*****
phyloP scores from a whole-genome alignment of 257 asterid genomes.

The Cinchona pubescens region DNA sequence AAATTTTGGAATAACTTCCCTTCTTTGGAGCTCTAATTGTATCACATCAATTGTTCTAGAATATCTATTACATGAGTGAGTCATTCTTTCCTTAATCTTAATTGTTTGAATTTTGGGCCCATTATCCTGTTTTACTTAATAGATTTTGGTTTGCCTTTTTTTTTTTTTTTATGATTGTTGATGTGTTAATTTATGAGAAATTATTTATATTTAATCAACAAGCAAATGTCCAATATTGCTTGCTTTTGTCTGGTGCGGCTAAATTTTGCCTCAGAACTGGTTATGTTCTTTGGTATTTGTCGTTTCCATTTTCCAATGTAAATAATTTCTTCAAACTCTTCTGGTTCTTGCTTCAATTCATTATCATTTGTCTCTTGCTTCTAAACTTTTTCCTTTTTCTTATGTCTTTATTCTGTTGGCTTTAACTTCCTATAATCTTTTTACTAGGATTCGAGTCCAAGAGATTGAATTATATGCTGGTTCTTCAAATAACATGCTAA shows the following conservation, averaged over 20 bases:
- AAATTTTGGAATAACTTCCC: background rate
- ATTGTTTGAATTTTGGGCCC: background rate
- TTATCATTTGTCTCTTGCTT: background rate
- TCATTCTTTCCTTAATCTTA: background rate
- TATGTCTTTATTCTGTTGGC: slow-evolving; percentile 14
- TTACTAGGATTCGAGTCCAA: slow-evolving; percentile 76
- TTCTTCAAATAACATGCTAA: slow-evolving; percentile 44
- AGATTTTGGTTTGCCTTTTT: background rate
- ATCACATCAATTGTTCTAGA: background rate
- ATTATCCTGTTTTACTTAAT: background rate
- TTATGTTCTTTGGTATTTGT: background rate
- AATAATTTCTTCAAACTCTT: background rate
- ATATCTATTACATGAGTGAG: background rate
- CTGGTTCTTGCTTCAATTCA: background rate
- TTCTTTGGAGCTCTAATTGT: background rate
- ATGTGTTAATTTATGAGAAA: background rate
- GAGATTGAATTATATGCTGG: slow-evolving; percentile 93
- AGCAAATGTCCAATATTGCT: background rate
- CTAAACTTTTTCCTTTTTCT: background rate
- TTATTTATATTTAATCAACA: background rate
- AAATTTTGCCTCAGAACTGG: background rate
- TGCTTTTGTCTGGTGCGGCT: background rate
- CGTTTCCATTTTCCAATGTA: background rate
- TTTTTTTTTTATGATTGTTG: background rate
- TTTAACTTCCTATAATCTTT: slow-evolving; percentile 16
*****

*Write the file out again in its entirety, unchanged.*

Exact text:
phyloP scores from a whole-genome alignment of 257 asterid genomes.

The Cinchona pubescens region DNA sequence AAATTTTGGAATAACTTCCCTTCTTTGGAGCTCTAATTGTATCACATCAATTGTTCTAGAATATCTATTACATGAGTGAGTCATTCTTTCCTTAATCTTAATTGTTTGAATTTTGGGCCCATTATCCTGTTTTACTTAATAGATTTTGGTTTGCCTTTTTTTTTTTTTTTATGATTGTTGATGTGTTAATTTATGAGAAATTATTTATATTTAATCAACAAGCAAATGTCCAATATTGCTTGCTTTTGTCTGGTGCGGCTAAATTTTGCCTCAGAACTGGTTATGTTCTTTGGTATTTGTCGTTTCCATTTTCCAATGTAAATAATTTCTTCAAACTCTTCTGGTTCTTGCTTCAATTCATTATCATTTGTCTCTTGCTTCTAAACTTTTTCCTTTTTCTTATGTCTTTATTCTGTTGGCTTTAACTTCCTATAATCTTTTTACTAGGATTCGAGTCCAAGAGATTGAATTATATGCTGGTTCTTCAAATAACATGCTAA shows the following conservation, averaged over 20 bases:
- AAATTTTGGAATAACTTCCC: background rate
- ATTGTTTGAATTTTGGGCCC: background rate
- TTATCATTTGTCTCTTGCTT: background rate
- TCATTCTTTCCTTAATCTTA: background rate
- TATGTCTTTATTCTGTTGGC: slow-evolving; percentile 14
- TTACTAGGATTCGAGTCCAA: slow-evolving; percentile 76
- TTCTTCAAATAACATGCTAA: slow-evolving; percentile 44
- AGATTTTGGTTTGCCTTTTT: background rate
- ATCACATCAATTGTTCTAGA: background rate
- ATTATCCTGTTTTACTTAAT: background rate
- TTATGTTCTTTGGTATTTGT: background rate
- AATAATTTCTTCAAACTCTT: background rate
- ATATCTATTACATGAGTGAG: background rate
- CTGGTTCTTGCTTCAATTCA: background rate
- TTCTTTGGAGCTCTAATTGT: background rate
- ATGTGTTAATTTATGAGAAA: background rate
- GAGATTGAATTATATGCTGG: slow-evolving; percentile 93
- AGCAAATGTCCAATATTGCT: background rate
- CTAAACTTTTTCCTTTTTCT: background rate
- TTATTTATATTTAATCAACA: background rate
- AAATTTTGCCTCAGAACTGG: background rate
- TGCTTTTGTCTGGTGCGGCT: background rate
- CGTTTCCATTTTCCAATGTA: background rate
- TTTTTTTTTTATGATTGTTG: background rate
- TTTAACTTCCTATAATCTTT: slow-evolving; percentile 16